The second advantage anti-tax crusaders have is the long-term stagnation in pretax income. I myself have often said something to the effect of “given the stagnation in their pretax income over the last decade and a half, we can’t reasonably raise taxes on middle-class households at this point.” President Obama has long painted himself into this corner, pledging not to raise taxes on households below $250,000, meaning the bottom 98% is off limits!
His thinking is based on the correct assessment that since growth has largely bypassed middle and low-income families on its way to the top of the income scale, the middle class has to be protected from tax increases while those who’ve received the lion’s share of the growth have to pay more of their “fair share.” I suspect this mindset also contributed to making 82% of the Bush tax cuts permanent in the fiscal cliff deal, a move that will make it much harder to raise the resources we need in coming years.
At this point, pro-tax arguments are almost exclusively based on this fairness theme, and again, I myself am a purveyor of such arguments, with lots of outrageous distributional graphics to make the case.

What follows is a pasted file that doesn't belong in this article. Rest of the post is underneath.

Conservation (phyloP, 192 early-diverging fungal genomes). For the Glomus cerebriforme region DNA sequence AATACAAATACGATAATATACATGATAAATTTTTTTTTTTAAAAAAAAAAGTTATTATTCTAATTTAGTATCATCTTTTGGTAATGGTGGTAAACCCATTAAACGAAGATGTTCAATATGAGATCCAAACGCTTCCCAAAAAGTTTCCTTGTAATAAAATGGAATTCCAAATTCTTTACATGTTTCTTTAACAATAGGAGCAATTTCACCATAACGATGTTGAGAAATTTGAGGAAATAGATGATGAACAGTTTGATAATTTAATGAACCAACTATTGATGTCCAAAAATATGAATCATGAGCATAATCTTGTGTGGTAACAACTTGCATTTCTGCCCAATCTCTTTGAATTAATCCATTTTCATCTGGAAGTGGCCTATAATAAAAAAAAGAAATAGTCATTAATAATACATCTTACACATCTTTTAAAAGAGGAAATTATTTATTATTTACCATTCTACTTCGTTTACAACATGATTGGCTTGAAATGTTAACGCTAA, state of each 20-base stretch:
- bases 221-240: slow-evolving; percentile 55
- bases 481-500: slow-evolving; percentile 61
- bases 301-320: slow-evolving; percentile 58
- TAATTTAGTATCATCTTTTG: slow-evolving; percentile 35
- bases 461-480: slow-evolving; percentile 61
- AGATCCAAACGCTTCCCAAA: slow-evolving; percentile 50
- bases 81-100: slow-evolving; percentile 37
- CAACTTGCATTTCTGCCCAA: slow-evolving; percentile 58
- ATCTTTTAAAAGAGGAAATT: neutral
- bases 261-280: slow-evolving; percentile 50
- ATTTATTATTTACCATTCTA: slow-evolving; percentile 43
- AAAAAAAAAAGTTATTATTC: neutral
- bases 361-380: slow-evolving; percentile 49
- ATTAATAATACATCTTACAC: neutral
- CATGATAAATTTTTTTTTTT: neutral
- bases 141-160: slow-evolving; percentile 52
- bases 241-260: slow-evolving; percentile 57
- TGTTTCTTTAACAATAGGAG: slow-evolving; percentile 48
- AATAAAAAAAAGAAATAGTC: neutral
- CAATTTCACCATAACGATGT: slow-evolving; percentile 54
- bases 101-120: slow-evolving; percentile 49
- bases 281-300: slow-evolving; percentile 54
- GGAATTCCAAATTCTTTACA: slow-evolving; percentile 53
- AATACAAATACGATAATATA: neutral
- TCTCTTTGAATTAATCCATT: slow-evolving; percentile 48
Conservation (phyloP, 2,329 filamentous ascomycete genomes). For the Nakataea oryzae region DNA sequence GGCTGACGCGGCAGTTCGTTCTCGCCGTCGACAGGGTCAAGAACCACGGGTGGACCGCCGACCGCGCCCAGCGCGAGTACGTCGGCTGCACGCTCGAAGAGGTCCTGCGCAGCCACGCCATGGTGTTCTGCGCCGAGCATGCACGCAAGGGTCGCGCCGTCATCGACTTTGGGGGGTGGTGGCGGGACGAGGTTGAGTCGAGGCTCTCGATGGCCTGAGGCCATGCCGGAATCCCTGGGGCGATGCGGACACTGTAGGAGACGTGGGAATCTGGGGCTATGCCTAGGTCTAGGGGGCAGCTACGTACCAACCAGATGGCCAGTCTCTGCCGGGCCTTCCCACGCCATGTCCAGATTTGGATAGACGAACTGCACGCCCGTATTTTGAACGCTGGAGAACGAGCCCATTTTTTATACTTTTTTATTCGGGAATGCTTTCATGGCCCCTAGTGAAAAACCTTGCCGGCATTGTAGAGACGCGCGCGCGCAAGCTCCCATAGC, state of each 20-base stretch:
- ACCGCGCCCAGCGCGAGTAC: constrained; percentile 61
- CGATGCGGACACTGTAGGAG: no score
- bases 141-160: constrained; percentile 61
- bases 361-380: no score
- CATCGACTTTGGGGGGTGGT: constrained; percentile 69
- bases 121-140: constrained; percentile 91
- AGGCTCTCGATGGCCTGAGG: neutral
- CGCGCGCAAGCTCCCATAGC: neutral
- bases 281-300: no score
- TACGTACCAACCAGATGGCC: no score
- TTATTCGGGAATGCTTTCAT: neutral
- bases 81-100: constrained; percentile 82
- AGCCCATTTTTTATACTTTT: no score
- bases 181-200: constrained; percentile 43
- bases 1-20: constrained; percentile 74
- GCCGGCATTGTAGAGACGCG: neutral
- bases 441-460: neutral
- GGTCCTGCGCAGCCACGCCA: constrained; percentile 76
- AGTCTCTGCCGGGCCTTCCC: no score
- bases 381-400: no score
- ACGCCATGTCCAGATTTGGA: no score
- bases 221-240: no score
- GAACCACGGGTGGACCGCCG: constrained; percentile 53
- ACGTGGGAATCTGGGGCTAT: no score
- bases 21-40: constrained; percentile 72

But this approach is way too limited. In fact, it skips a fundamental step. People have to believe, as is more often the case in other advanced democracies, that their money will be efficiently spent on services they want and need, and that the private sector either won’t provide (public goods, infrastructure, pollution abatement, innovative investments) or will do so less efficiently and affordably (retirement security, public education). And for people to effectively and lastingly believe it, it has to be true.
Thus the importance of elected officials who share that value. I remember– vividly and sadly–Bill Clinton saying “the era of big government is over!” Don’t get me wrong; I desire neither “big” nor “small” government. But that frame just blows a dog whistle heard by supply siders, Norquistian pledge signers, and their massive lobbies of anti-tax advocates.
President Obama’s been better—in his presentation, a lot better—but he’s got a weird angle to this tax point. He articulates, better than almost anyone in high office in recent years, the “we’re-in-this-together” theme, along with quite deep and resonant analyses of how and why we need an amply funded, efficient government sector. His health care plan alone is evidence that he gets this, as are his words and many of his actions regarding investing in clean energy, infrastructure, safety-nets, productivity-enhancing innovations, and education.